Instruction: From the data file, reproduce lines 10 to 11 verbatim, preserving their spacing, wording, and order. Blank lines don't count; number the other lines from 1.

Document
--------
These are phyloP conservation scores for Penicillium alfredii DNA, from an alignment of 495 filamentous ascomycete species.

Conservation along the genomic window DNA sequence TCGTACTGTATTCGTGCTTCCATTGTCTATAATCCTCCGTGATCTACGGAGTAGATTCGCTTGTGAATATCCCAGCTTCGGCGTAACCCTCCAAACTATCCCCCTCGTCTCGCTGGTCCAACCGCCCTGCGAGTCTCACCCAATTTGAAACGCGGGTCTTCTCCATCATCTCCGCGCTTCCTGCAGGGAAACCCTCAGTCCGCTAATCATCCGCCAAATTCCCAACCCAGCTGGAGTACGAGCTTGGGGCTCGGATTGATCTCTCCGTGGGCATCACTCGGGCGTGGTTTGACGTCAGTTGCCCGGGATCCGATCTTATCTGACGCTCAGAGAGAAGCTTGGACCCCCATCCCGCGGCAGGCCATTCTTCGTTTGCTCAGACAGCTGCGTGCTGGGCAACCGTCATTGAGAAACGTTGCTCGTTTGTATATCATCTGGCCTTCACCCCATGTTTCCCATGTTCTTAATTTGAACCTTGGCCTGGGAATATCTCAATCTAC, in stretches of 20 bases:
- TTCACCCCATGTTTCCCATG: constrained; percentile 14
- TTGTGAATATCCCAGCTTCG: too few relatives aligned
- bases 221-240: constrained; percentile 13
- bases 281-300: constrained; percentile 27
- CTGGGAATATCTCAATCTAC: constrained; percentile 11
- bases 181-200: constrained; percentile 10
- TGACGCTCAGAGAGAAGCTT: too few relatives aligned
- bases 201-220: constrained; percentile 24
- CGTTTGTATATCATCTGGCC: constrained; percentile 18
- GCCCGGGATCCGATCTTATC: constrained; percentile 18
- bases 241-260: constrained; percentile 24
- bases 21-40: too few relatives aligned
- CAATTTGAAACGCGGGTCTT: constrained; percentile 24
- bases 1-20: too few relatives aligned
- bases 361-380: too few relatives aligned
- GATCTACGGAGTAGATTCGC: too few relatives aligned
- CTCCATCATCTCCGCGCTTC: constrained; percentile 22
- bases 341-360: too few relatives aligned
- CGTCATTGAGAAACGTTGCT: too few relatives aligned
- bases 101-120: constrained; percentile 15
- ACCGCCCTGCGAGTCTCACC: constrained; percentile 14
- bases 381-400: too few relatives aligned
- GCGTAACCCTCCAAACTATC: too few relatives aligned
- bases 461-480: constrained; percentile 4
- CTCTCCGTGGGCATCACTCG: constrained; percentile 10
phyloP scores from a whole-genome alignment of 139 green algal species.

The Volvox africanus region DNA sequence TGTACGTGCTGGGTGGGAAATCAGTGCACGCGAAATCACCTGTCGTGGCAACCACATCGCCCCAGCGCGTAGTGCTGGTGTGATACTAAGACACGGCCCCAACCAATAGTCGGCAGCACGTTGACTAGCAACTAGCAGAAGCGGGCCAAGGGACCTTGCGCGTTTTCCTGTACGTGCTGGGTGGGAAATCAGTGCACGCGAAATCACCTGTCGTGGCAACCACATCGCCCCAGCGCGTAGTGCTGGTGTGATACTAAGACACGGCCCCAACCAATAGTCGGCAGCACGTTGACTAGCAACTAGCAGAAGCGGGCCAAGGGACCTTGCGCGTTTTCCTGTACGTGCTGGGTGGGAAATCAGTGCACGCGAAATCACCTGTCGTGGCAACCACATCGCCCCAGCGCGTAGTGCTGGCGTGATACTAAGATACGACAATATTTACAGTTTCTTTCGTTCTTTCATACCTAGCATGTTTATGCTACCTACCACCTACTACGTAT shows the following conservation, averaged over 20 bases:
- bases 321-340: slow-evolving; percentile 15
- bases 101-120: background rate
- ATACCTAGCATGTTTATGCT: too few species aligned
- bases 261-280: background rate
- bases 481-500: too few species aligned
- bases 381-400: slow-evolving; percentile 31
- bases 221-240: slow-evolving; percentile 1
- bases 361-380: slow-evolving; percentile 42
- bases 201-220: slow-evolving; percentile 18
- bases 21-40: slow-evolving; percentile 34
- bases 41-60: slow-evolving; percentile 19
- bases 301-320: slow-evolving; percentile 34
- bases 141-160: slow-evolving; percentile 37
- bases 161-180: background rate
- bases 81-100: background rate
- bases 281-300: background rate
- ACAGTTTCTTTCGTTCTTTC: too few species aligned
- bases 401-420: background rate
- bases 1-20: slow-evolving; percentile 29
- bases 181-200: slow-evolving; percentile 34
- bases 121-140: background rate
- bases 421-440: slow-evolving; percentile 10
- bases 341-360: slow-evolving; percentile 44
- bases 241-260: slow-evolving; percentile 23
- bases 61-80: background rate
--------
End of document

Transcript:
- bases 201-220: constrained; percentile 24
- CGTTTGTATATCATCTGGCC: constrained; percentile 18